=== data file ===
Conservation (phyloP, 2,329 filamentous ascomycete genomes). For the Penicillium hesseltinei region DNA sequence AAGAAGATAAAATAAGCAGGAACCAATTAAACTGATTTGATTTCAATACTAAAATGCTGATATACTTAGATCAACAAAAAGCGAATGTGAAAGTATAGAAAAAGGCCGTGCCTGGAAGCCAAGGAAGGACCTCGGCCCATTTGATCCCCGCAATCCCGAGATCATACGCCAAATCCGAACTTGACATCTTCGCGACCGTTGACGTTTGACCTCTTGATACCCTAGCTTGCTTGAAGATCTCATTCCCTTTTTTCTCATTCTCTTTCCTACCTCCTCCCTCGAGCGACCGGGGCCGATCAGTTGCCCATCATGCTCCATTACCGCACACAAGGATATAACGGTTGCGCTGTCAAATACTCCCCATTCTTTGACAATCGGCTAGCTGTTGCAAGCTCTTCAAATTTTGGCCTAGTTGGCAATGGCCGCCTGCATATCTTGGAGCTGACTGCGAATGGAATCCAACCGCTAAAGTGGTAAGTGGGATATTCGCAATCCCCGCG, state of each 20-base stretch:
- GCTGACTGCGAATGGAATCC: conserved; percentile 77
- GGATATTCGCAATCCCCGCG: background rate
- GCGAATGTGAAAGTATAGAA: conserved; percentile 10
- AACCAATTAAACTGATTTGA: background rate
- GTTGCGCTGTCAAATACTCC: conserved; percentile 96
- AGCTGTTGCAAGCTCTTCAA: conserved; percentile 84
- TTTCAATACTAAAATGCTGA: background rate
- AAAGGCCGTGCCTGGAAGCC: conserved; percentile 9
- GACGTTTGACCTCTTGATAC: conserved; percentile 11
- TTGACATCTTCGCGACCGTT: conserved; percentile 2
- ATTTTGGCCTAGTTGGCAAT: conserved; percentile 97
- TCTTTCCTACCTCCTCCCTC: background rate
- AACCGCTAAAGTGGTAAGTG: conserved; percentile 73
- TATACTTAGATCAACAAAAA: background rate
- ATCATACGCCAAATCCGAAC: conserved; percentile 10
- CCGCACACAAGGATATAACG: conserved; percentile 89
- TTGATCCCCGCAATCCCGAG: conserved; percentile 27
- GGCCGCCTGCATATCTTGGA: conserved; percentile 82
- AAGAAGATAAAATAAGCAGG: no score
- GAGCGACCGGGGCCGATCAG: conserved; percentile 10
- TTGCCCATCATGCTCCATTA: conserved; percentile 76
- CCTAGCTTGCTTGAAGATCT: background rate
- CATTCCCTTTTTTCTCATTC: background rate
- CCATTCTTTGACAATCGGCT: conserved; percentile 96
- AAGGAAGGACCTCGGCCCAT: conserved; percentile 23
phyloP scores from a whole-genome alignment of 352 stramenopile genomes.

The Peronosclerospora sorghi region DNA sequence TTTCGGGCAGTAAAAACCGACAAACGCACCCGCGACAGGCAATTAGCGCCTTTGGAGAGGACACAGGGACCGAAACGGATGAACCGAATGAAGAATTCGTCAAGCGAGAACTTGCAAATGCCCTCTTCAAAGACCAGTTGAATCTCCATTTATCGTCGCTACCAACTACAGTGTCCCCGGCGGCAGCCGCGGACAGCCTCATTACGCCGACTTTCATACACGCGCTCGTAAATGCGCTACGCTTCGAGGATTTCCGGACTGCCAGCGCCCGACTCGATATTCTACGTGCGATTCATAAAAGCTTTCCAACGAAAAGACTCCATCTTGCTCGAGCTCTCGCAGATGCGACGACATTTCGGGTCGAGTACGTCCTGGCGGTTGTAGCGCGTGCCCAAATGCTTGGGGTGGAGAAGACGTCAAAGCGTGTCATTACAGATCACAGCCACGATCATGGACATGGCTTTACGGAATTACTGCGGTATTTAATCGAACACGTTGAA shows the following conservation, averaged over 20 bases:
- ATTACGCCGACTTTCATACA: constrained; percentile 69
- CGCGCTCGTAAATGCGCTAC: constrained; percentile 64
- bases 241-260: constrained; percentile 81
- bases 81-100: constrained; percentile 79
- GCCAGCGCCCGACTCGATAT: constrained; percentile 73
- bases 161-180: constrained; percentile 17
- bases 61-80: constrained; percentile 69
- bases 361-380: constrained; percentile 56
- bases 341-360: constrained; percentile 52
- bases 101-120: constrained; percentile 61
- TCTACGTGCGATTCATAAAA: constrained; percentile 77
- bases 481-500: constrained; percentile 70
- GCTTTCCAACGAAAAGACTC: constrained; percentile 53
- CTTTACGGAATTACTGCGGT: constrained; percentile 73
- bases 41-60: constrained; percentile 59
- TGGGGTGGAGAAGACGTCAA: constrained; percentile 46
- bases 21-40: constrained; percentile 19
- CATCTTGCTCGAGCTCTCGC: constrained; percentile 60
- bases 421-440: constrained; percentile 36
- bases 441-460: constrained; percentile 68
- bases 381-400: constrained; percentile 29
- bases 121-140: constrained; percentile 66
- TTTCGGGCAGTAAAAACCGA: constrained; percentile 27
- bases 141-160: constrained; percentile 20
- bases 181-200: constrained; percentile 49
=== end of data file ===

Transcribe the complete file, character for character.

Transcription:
Conservation (phyloP, 2,329 filamentous ascomycete genomes). For the Penicillium hesseltinei region DNA sequence AAGAAGATAAAATAAGCAGGAACCAATTAAACTGATTTGATTTCAATACTAAAATGCTGATATACTTAGATCAACAAAAAGCGAATGTGAAAGTATAGAAAAAGGCCGTGCCTGGAAGCCAAGGAAGGACCTCGGCCCATTTGATCCCCGCAATCCCGAGATCATACGCCAAATCCGAACTTGACATCTTCGCGACCGTTGACGTTTGACCTCTTGATACCCTAGCTTGCTTGAAGATCTCATTCCCTTTTTTCTCATTCTCTTTCCTACCTCCTCCCTCGAGCGACCGGGGCCGATCAGTTGCCCATCATGCTCCATTACCGCACACAAGGATATAACGGTTGCGCTGTCAAATACTCCCCATTCTTTGACAATCGGCTAGCTGTTGCAAGCTCTTCAAATTTTGGCCTAGTTGGCAATGGCCGCCTGCATATCTTGGAGCTGACTGCGAATGGAATCCAACCGCTAAAGTGGTAAGTGGGATATTCGCAATCCCCGCG, state of each 20-base stretch:
- GCTGACTGCGAATGGAATCC: conserved; percentile 77
- GGATATTCGCAATCCCCGCG: background rate
- GCGAATGTGAAAGTATAGAA: conserved; percentile 10
- AACCAATTAAACTGATTTGA: background rate
- GTTGCGCTGTCAAATACTCC: conserved; percentile 96
- AGCTGTTGCAAGCTCTTCAA: conserved; percentile 84
- TTTCAATACTAAAATGCTGA: background rate
- AAAGGCCGTGCCTGGAAGCC: conserved; percentile 9
- GACGTTTGACCTCTTGATAC: conserved; percentile 11
- TTGACATCTTCGCGACCGTT: conserved; percentile 2
- ATTTTGGCCTAGTTGGCAAT: conserved; percentile 97
- TCTTTCCTACCTCCTCCCTC: background rate
- AACCGCTAAAGTGGTAAGTG: conserved; percentile 73
- TATACTTAGATCAACAAAAA: background rate
- ATCATACGCCAAATCCGAAC: conserved; percentile 10
- CCGCACACAAGGATATAACG: conserved; percentile 89
- TTGATCCCCGCAATCCCGAG: conserved; percentile 27
- GGCCGCCTGCATATCTTGGA: conserved; percentile 82
- AAGAAGATAAAATAAGCAGG: no score
- GAGCGACCGGGGCCGATCAG: conserved; percentile 10
- TTGCCCATCATGCTCCATTA: conserved; percentile 76
- CCTAGCTTGCTTGAAGATCT: background rate
- CATTCCCTTTTTTCTCATTC: background rate
- CCATTCTTTGACAATCGGCT: conserved; percentile 96
- AAGGAAGGACCTCGGCCCAT: conserved; percentile 23
phyloP scores from a whole-genome alignment of 352 stramenopile genomes.

The Peronosclerospora sorghi region DNA sequence TTTCGGGCAGTAAAAACCGACAAACGCACCCGCGACAGGCAATTAGCGCCTTTGGAGAGGACACAGGGACCGAAACGGATGAACCGAATGAAGAATTCGTCAAGCGAGAACTTGCAAATGCCCTCTTCAAAGACCAGTTGAATCTCCATTTATCGTCGCTACCAACTACAGTGTCCCCGGCGGCAGCCGCGGACAGCCTCATTACGCCGACTTTCATACACGCGCTCGTAAATGCGCTACGCTTCGAGGATTTCCGGACTGCCAGCGCCCGACTCGATATTCTACGTGCGATTCATAAAAGCTTTCCAACGAAAAGACTCCATCTTGCTCGAGCTCTCGCAGATGCGACGACATTTCGGGTCGAGTACGTCCTGGCGGTTGTAGCGCGTGCCCAAATGCTTGGGGTGGAGAAGACGTCAAAGCGTGTCATTACAGATCACAGCCACGATCATGGACATGGCTTTACGGAATTACTGCGGTATTTAATCGAACACGTTGAA shows the following conservation, averaged over 20 bases:
- ATTACGCCGACTTTCATACA: constrained; percentile 69
- CGCGCTCGTAAATGCGCTAC: constrained; percentile 64
- bases 241-260: constrained; percentile 81
- bases 81-100: constrained; percentile 79
- GCCAGCGCCCGACTCGATAT: constrained; percentile 73
- bases 161-180: constrained; percentile 17
- bases 61-80: constrained; percentile 69
- bases 361-380: constrained; percentile 56
- bases 341-360: constrained; percentile 52
- bases 101-120: constrained; percentile 61
- TCTACGTGCGATTCATAAAA: constrained; percentile 77
- bases 481-500: constrained; percentile 70
- GCTTTCCAACGAAAAGACTC: constrained; percentile 53
- CTTTACGGAATTACTGCGGT: constrained; percentile 73
- bases 41-60: constrained; percentile 59
- TGGGGTGGAGAAGACGTCAA: constrained; percentile 46
- bases 21-40: constrained; percentile 19
- CATCTTGCTCGAGCTCTCGC: constrained; percentile 60
- bases 421-440: constrained; percentile 36
- bases 441-460: constrained; percentile 68
- bases 381-400: constrained; percentile 29
- bases 121-140: constrained; percentile 66
- TTTCGGGCAGTAAAAACCGA: constrained; percentile 27
- bases 141-160: constrained; percentile 20
- bases 181-200: constrained; percentile 49